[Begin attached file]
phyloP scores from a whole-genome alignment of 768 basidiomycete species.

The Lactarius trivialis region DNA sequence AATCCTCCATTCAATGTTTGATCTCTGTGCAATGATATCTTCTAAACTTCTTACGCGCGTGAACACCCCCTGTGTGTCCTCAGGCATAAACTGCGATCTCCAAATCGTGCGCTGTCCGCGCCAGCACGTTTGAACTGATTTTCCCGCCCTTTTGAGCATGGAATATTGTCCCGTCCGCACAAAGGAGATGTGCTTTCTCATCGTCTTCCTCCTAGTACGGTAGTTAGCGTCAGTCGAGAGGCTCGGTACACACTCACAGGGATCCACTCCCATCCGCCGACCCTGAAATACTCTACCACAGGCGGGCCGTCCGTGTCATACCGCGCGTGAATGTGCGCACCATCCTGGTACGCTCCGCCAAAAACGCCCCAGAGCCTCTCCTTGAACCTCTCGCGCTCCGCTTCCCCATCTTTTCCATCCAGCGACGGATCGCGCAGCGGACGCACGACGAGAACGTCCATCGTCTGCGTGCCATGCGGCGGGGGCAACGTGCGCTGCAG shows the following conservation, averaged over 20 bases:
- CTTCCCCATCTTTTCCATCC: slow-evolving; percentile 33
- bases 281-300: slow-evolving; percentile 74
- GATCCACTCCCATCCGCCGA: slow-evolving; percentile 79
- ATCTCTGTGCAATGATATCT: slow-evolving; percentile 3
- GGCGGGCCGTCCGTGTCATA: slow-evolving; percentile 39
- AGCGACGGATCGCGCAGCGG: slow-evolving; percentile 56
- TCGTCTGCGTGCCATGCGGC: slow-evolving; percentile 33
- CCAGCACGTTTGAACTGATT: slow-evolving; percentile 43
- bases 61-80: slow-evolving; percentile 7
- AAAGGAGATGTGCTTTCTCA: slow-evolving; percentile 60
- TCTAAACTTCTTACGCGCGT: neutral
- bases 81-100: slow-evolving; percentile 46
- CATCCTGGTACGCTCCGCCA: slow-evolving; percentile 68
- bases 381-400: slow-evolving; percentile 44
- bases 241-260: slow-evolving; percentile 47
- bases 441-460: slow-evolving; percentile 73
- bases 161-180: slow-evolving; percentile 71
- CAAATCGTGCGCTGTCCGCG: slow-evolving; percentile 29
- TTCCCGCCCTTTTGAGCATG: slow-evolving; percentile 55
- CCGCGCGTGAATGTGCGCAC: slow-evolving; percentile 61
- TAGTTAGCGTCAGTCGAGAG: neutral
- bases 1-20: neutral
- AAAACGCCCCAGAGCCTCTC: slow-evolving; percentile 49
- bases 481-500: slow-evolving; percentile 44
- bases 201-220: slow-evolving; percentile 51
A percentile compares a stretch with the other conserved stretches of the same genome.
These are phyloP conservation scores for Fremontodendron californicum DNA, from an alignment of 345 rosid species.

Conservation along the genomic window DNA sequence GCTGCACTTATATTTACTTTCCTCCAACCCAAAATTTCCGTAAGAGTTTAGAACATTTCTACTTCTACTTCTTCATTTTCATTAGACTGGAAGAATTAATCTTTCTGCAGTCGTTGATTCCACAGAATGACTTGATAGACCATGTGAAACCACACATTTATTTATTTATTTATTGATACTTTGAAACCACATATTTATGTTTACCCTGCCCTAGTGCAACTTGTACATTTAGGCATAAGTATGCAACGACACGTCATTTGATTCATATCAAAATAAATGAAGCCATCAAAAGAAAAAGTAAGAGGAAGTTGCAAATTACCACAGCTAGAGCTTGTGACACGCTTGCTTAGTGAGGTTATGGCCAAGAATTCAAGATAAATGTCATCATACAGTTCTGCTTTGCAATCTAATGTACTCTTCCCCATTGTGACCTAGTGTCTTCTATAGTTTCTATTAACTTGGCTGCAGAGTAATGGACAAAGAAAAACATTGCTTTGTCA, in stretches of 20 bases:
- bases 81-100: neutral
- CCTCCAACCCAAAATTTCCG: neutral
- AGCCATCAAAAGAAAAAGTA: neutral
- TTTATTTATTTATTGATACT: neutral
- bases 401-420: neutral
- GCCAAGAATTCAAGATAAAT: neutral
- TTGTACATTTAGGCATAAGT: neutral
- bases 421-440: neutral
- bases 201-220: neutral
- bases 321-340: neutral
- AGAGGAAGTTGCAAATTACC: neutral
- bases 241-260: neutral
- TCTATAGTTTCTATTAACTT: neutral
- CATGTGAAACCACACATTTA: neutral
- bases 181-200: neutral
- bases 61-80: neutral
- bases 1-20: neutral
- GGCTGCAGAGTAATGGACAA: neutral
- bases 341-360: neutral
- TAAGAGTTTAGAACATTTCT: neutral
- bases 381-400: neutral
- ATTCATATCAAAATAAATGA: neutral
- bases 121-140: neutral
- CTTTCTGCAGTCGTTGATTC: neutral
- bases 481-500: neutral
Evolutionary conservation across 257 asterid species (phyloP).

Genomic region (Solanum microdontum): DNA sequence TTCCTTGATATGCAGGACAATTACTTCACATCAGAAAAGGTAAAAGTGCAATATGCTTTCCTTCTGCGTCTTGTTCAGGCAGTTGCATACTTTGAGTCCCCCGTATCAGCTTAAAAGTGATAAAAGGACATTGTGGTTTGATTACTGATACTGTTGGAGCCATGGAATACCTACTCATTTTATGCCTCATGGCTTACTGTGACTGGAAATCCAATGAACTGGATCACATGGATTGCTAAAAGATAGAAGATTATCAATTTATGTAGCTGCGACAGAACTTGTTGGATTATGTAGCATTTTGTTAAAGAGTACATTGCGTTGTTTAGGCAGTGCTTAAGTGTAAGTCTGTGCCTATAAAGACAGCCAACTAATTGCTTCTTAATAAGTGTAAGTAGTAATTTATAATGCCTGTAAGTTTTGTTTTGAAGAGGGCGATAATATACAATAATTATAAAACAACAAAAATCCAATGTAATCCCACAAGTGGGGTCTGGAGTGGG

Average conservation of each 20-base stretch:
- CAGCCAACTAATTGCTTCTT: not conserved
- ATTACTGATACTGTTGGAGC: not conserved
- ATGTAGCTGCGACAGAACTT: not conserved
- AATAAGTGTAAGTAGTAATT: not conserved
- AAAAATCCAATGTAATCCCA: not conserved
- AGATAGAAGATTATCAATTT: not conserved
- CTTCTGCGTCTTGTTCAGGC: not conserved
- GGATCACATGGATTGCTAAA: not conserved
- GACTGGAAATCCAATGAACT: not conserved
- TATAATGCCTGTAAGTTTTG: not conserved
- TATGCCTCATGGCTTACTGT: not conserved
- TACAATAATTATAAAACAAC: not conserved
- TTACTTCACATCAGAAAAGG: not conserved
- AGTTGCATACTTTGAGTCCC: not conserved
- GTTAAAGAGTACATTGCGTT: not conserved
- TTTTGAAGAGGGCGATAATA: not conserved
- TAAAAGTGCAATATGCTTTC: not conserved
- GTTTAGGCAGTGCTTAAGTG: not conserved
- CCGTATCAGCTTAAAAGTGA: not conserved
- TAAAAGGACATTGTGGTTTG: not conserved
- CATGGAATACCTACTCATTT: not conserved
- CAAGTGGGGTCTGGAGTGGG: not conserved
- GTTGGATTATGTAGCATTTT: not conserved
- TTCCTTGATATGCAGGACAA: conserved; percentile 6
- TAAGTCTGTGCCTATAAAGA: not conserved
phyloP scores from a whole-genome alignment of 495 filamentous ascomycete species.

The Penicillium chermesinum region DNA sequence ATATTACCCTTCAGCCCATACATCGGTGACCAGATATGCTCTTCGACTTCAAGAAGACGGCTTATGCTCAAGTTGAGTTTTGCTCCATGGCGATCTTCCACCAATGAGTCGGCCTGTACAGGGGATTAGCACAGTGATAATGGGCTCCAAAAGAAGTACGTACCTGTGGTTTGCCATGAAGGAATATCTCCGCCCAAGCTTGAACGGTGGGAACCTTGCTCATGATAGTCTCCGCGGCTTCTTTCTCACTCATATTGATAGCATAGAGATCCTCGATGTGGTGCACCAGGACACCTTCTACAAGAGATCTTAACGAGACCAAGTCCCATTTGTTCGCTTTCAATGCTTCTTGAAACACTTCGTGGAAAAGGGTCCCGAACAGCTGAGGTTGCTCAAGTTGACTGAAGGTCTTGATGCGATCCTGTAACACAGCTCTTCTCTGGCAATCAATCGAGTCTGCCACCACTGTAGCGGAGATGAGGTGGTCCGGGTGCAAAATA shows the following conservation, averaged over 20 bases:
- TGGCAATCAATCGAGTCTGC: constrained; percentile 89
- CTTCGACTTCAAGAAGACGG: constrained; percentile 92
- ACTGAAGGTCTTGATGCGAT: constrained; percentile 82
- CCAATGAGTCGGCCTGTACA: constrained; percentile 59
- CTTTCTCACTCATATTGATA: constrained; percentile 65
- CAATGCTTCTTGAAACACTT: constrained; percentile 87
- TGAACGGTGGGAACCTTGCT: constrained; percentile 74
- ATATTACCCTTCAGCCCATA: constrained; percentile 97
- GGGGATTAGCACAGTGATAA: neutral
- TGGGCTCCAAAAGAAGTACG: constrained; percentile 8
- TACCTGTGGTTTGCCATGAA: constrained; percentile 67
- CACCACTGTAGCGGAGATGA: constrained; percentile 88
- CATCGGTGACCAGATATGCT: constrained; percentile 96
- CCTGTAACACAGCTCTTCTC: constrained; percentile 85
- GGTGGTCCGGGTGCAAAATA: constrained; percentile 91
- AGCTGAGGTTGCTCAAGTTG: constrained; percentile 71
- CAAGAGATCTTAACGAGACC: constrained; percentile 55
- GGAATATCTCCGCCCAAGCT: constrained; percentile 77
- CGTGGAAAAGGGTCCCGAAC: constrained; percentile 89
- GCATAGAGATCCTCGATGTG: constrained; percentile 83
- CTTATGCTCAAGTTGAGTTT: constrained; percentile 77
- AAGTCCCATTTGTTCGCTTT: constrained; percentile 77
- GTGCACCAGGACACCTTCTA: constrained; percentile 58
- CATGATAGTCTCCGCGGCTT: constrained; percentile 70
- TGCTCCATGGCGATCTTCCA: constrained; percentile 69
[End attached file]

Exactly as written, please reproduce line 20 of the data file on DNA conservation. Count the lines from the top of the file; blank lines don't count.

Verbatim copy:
- CAAATCGTGCGCTGTCCGCG: slow-evolving; percentile 29